“I'M NOT REALLY AFRAID OF ANYTHING—
not anymore," he said against sueded first light
of what I didn't know was our last day
together; he said in the alley after he lit
our third fire of the night with dirt-spackled hands
& fingernails chewed too far; he said,
peeling one thin strip of burgundy paint
from the brick back alley wall behind the gallery
where his photographs once hung; he said
nine hours—ten, tops—before he disappeared
from my side; he said eight months before
he OD’ed for the last time; he said
in the same soft timbre he would speak in
when he talked to the voice in his head
(he called it Rot, he told me once);
he said in a whisper I might have missed
if I hadn't looked at him when he said it
(& what if I ignored it?); he said the moment
he finally let go of that crinkled strip of paint
& watched it curl like birch bark as it fell;
he said, then drew one deep breath
that was really a sigh but I believed
for months he just needed that breath;
he sighed & said, “except I'm afraid
that means I'm living for nothing.”
A PERSONAL HISTORY OF BOYER CHUTE
We took off all our clothes one day,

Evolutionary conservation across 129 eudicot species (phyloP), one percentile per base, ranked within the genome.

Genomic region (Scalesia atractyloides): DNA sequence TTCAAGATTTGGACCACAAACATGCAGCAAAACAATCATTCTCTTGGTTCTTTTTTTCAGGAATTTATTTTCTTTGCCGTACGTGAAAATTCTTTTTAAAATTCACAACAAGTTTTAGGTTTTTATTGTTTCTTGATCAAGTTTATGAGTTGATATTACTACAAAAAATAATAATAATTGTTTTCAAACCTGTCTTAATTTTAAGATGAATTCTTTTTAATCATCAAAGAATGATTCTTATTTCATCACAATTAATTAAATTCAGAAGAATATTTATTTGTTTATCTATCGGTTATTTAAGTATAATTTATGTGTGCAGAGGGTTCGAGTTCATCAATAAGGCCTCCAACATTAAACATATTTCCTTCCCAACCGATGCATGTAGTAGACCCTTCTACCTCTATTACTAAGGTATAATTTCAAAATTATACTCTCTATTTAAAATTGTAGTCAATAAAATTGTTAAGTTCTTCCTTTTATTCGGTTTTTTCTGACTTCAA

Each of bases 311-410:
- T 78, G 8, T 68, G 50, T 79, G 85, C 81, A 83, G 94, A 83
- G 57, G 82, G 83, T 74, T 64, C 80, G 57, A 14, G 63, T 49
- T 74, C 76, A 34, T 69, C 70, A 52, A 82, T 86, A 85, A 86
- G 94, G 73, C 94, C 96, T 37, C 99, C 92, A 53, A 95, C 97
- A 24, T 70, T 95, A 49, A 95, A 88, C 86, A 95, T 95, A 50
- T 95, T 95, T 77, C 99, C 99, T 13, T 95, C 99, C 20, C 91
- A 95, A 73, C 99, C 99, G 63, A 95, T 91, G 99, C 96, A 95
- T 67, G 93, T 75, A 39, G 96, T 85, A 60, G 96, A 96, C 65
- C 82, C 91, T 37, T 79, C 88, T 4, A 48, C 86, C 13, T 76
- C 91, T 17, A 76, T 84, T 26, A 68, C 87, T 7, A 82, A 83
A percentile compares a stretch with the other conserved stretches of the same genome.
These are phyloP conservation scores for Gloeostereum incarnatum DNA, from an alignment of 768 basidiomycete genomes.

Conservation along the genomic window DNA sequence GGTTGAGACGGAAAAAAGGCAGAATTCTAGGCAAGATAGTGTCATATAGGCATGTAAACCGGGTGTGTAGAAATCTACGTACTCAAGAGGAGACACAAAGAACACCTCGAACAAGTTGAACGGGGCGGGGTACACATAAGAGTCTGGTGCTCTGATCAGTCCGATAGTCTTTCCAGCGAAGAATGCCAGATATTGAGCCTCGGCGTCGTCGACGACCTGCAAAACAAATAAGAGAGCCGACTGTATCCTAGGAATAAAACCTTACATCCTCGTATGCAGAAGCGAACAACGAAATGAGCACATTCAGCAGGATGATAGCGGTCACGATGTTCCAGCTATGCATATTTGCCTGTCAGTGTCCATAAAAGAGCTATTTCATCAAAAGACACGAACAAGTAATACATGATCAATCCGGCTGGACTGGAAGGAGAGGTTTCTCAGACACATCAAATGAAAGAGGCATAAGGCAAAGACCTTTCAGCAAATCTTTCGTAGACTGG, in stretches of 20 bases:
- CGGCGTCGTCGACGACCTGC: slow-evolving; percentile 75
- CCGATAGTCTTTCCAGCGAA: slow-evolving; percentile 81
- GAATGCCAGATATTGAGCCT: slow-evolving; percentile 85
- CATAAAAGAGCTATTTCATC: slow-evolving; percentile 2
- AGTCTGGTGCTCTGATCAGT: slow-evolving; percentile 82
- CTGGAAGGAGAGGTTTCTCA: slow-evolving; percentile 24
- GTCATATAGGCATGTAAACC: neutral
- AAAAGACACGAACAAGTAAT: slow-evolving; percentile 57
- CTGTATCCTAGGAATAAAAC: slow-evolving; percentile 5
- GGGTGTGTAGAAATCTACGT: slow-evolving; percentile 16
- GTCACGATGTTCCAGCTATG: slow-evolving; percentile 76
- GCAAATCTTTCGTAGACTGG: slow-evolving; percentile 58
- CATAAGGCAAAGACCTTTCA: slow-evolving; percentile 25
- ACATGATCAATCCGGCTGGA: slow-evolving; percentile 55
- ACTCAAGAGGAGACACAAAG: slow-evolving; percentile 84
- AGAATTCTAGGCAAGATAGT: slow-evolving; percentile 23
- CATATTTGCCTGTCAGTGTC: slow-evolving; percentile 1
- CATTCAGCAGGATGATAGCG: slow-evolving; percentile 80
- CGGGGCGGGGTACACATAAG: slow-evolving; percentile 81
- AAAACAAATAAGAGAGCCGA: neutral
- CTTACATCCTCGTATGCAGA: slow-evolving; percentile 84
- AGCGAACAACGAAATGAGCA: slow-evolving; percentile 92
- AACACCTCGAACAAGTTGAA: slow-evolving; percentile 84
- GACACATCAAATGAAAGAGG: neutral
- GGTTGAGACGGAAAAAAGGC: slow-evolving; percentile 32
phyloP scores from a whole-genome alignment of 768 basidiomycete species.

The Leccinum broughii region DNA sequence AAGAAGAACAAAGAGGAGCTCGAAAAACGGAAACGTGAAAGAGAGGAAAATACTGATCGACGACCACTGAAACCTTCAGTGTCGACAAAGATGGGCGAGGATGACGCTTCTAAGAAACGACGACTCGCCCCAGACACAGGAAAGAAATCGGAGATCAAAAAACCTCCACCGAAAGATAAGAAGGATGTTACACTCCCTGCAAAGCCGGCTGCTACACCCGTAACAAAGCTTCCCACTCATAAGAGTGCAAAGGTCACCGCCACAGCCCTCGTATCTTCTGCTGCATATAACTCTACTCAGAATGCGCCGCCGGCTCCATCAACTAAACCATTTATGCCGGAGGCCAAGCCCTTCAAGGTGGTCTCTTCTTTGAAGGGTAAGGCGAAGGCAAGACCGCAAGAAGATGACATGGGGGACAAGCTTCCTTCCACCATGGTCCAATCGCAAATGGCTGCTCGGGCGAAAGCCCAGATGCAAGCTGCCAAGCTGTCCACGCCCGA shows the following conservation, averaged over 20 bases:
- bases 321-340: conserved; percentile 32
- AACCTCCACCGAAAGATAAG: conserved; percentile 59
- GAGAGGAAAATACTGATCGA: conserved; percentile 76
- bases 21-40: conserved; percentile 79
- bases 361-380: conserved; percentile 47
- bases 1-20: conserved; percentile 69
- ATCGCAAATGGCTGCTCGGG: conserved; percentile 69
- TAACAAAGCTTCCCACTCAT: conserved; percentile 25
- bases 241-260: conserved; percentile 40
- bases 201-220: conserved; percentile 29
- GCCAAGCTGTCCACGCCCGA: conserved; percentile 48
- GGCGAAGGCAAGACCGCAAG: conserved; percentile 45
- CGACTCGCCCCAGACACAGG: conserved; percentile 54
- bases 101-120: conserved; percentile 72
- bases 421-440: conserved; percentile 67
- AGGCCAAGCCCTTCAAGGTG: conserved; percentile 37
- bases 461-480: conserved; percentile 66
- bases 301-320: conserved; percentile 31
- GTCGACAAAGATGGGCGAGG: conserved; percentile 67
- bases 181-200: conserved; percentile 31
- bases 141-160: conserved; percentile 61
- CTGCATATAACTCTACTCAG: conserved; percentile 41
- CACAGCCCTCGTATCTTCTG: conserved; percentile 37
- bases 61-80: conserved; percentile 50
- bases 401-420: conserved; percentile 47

down by the dry river.
A year later I went back,
took off my clothes & spread his ashes.
I’m tired of the told-you-so’s who say
not to draw hearts in the flood plain.
Author's Note: This poem is loosely based on the sijo form.
TO SURVIVE THIS NUCLEAR BLAST
A gas station bathroom
(If you have a building as a shelter,
isn't in the cards today.
expect to stay inside for at least 24 hours.)
He finds instead a less secret sanctuary:
If you're caught outside,
this dumpster he crouches behind,
do not look at the flash or fireball—
cars passing 20 feet away.
it can blind you.
How the sun lights sparks in his eyes.
Lie flat on the ground & cover your head—
How metal maneuvers into vein.
it could take 30 seconds or more
The depressed plunger.
for the shock wave to hit.
The surge of peace it brings.
Shower with lots of soap & water.
How he licks the puncture would clean.
to remove radioactive contamination.
How the taste of blood thrills him.
Do not scrub or scratch the skin.
Author's Note: The italicized lines are adapted from the US Department of Homeland Security’s webpage for nuclear blast readiness.
S. R. Aichinger has an MFA in creative writing from Creighton University and lives in Omaha, NE. His work appears or is forthcoming in |tap| lit mag, Into the Void Magazine, Gyroscope Review, The Paragon Journal, Ghost City Review, and Snapdragon: A Journal of Art & Healing, among others.